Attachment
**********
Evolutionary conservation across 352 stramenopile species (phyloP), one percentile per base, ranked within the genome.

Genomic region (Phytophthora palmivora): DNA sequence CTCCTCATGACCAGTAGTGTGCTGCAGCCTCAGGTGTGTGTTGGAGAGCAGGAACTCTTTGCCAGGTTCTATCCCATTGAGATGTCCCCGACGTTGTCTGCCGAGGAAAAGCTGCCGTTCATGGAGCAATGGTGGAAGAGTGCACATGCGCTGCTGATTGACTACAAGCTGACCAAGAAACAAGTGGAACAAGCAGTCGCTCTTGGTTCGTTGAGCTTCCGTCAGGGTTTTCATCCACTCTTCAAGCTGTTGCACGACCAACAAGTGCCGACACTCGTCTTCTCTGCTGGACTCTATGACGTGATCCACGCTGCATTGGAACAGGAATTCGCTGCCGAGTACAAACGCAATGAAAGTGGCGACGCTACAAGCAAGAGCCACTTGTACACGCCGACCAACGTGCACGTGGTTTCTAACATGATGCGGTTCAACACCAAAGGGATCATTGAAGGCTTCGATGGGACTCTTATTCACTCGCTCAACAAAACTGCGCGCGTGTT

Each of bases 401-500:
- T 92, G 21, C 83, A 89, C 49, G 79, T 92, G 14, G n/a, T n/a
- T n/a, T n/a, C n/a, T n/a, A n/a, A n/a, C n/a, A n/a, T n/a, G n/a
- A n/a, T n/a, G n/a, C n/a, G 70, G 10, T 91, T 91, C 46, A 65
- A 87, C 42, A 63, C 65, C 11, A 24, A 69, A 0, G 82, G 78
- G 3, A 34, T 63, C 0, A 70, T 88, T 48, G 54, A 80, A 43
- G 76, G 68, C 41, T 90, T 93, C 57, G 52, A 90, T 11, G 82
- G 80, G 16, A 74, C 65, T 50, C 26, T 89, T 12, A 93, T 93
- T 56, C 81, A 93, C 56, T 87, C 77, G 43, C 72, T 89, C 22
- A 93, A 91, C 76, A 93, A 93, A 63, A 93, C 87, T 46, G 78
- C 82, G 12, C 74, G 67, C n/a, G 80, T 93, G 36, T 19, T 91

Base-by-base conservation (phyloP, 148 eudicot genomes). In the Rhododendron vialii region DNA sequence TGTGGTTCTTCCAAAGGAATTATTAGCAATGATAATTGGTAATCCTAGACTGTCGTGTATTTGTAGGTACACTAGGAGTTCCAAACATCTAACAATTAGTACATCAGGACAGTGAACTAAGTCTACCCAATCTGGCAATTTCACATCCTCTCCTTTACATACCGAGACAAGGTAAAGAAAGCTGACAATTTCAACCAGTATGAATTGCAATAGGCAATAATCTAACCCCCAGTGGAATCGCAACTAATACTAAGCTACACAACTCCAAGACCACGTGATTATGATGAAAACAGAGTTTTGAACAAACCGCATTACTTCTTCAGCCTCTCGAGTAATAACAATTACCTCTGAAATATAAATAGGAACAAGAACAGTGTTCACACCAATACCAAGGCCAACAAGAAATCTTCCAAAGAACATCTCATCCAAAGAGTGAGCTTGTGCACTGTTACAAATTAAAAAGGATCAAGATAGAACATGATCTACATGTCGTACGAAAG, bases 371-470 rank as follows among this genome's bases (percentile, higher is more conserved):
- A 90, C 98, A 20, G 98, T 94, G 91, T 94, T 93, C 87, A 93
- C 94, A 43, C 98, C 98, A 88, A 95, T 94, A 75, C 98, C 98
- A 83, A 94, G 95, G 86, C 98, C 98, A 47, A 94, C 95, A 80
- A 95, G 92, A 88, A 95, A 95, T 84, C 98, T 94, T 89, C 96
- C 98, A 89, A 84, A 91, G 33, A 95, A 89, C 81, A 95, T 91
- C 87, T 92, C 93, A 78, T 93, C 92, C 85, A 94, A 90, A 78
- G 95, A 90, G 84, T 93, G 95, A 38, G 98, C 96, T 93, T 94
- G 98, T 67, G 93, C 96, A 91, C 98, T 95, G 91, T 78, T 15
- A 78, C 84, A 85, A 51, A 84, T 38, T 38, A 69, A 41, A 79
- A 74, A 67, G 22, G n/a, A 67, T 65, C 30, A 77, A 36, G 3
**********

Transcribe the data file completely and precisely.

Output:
Evolutionary conservation across 352 stramenopile species (phyloP), one percentile per base, ranked within the genome.

Genomic region (Phytophthora palmivora): DNA sequence CTCCTCATGACCAGTAGTGTGCTGCAGCCTCAGGTGTGTGTTGGAGAGCAGGAACTCTTTGCCAGGTTCTATCCCATTGAGATGTCCCCGACGTTGTCTGCCGAGGAAAAGCTGCCGTTCATGGAGCAATGGTGGAAGAGTGCACATGCGCTGCTGATTGACTACAAGCTGACCAAGAAACAAGTGGAACAAGCAGTCGCTCTTGGTTCGTTGAGCTTCCGTCAGGGTTTTCATCCACTCTTCAAGCTGTTGCACGACCAACAAGTGCCGACACTCGTCTTCTCTGCTGGACTCTATGACGTGATCCACGCTGCATTGGAACAGGAATTCGCTGCCGAGTACAAACGCAATGAAAGTGGCGACGCTACAAGCAAGAGCCACTTGTACACGCCGACCAACGTGCACGTGGTTTCTAACATGATGCGGTTCAACACCAAAGGGATCATTGAAGGCTTCGATGGGACTCTTATTCACTCGCTCAACAAAACTGCGCGCGTGTT

Each of bases 401-500:
- T 92, G 21, C 83, A 89, C 49, G 79, T 92, G 14, G n/a, T n/a
- T n/a, T n/a, C n/a, T n/a, A n/a, A n/a, C n/a, A n/a, T n/a, G n/a
- A n/a, T n/a, G n/a, C n/a, G 70, G 10, T 91, T 91, C 46, A 65
- A 87, C 42, A 63, C 65, C 11, A 24, A 69, A 0, G 82, G 78
- G 3, A 34, T 63, C 0, A 70, T 88, T 48, G 54, A 80, A 43
- G 76, G 68, C 41, T 90, T 93, C 57, G 52, A 90, T 11, G 82
- G 80, G 16, A 74, C 65, T 50, C 26, T 89, T 12, A 93, T 93
- T 56, C 81, A 93, C 56, T 87, C 77, G 43, C 72, T 89, C 22
- A 93, A 91, C 76, A 93, A 93, A 63, A 93, C 87, T 46, G 78
- C 82, G 12, C 74, G 67, C n/a, G 80, T 93, G 36, T 19, T 91

Base-by-base conservation (phyloP, 148 eudicot genomes). In the Rhododendron vialii region DNA sequence TGTGGTTCTTCCAAAGGAATTATTAGCAATGATAATTGGTAATCCTAGACTGTCGTGTATTTGTAGGTACACTAGGAGTTCCAAACATCTAACAATTAGTACATCAGGACAGTGAACTAAGTCTACCCAATCTGGCAATTTCACATCCTCTCCTTTACATACCGAGACAAGGTAAAGAAAGCTGACAATTTCAACCAGTATGAATTGCAATAGGCAATAATCTAACCCCCAGTGGAATCGCAACTAATACTAAGCTACACAACTCCAAGACCACGTGATTATGATGAAAACAGAGTTTTGAACAAACCGCATTACTTCTTCAGCCTCTCGAGTAATAACAATTACCTCTGAAATATAAATAGGAACAAGAACAGTGTTCACACCAATACCAAGGCCAACAAGAAATCTTCCAAAGAACATCTCATCCAAAGAGTGAGCTTGTGCACTGTTACAAATTAAAAAGGATCAAGATAGAACATGATCTACATGTCGTACGAAAG, bases 371-470 rank as follows among this genome's bases (percentile, higher is more conserved):
- A 90, C 98, A 20, G 98, T 94, G 91, T 94, T 93, C 87, A 93
- C 94, A 43, C 98, C 98, A 88, A 95, T 94, A 75, C 98, C 98
- A 83, A 94, G 95, G 86, C 98, C 98, A 47, A 94, C 95, A 80
- A 95, G 92, A 88, A 95, A 95, T 84, C 98, T 94, T 89, C 96
- C 98, A 89, A 84, A 91, G 33, A 95, A 89, C 81, A 95, T 91
- C 87, T 92, C 93, A 78, T 93, C 92, C 85, A 94, A 90, A 78
- G 95, A 90, G 84, T 93, G 95, A 38, G 98, C 96, T 93, T 94
- G 98, T 67, G 93, C 96, A 91, C 98, T 95, G 91, T 78, T 15
- A 78, C 84, A 85, A 51, A 84, T 38, T 38, A 69, A 41, A 79
- A 74, A 67, G 22, G n/a, A 67, T 65, C 30, A 77, A 36, G 3